III. Gas-Phase Equilibria | ||||
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III-1. Introduction and Background | III-2. Sample Problem | III-3. List of Problems | III-4. Simple Problems | III-5. Advanced Problems |
The following problem is an example of determining the equilibrium partial pressures in a gas-phase equilibrium problem. For background information see the documents on gas-phase equilibria and the general solution of equilibria problems.
What are the equilibrium partial pressures of N_{2}O_{4} and NO_{2} when 0.2 atm of each gas are introduced into a 4.0 L flask at 100^{o}C, (K_{eq} = 11 atm)?
1. Find the pre-equilibrium partial pressures, P_{NO2} and P_{N2O4}, using PV = nRT.
P_{NO2} = P_{N2O4} = (0.20 mol)(0.0821 L atm/mol K)(373 K)/(4.0 L) = 1.5 atm
2. The balanced chemical reaction is: N_{2}O_{4 (g)} 2 NO_{2 (g)}
and the equilibrium constant expression is: K_{eq} = (P_{NO2})^{2} / P_{N2O4}
3. Now calculate the reaction quotient, Q, to determine the direction in which the reaction will proceed to reach equilibrium.
Q = (P_{NO2})^{2} / P_{N2O4}
Q = (1.5 atm)^{2}/1.5 atm = 1.5 atm
Q < K_{eq}, so the reaction will proceed in the forward direction, N_{2}O_{4 (g)} 2 NO_{2 (g)} until it reaches equilibrium.
4. For each mol of N_{2}O_{4} that dissociates, 2 moles of NO_{2} will form. The pre-equilibrium partial pressures, changes in partial pressures, and equilibrium partial pressures are given in the following table:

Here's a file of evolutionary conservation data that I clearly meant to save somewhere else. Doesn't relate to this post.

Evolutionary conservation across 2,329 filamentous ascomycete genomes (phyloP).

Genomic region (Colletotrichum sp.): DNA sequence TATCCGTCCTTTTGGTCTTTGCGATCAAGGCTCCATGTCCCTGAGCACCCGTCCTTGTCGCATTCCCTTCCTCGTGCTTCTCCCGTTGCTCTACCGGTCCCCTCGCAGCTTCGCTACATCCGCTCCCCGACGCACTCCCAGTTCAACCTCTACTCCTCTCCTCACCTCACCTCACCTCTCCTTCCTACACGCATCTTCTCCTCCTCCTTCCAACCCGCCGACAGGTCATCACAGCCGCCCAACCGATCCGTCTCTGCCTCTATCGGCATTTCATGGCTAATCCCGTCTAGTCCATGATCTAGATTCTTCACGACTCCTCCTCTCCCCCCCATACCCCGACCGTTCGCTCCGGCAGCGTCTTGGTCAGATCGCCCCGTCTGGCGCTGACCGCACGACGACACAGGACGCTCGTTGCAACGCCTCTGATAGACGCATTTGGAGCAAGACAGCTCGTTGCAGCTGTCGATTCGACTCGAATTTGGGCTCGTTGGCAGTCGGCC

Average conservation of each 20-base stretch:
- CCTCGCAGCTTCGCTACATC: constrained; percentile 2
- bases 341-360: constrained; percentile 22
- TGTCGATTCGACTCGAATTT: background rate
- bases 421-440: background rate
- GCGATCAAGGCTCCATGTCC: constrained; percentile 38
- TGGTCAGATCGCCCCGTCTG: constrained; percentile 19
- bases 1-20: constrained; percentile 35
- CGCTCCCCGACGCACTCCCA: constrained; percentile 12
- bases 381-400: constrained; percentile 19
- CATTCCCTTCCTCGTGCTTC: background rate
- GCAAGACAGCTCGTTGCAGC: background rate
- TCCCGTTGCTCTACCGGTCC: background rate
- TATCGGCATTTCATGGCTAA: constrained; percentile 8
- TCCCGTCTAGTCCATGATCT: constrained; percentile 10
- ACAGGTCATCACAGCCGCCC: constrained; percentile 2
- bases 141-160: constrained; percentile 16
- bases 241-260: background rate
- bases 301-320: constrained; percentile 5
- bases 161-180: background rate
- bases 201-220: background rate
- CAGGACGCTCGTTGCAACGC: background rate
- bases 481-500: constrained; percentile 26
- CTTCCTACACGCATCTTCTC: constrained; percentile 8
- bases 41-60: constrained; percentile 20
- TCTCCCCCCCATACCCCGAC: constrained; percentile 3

N_{2}O_{4} | NO_{2} | |
---|---|---|
P_{o} | 1.50 atm | 1.50 atm |
P | -x atm | +2x atm |
P_{eq} | (1.50-x) atm | (1.50+2x) atm |
Where P_{o} are the pre-equilibrium partial pressures, P are the changes in partial pressures, and P_{eq} are the equilibrium partial pressures.
5. We can now calculate the equilibrium partial pressures using the equilibrium constant expression:
K_{eq} = 11 = (P_{NO2})^{2} / P_{N2O4}
11 = (1.50+2x)^{2} / (1.50-x)
Rearranging gives:
4x^{2} + 17x - 14.25 =0
Find x using the quadratic equation:
x = 0.717
P_{N2O4} = 1.50 - 0.717 = 0.783 atm |
P_{NO2} = 1.50 + 2(0.717) = 2.93 atm |
Check results: Q = (2.93)^{2}/0.783 = 11. Q = K_{eq}, so the system is at equilibrium.
Does a total pressure of 3.71 atm at equilibrium make sense? Think about the total pressure before the system was at equilibrium, and the direction that we said the reaction would proceed to reach equilibrium.
Equilibrium Practice Problems | |
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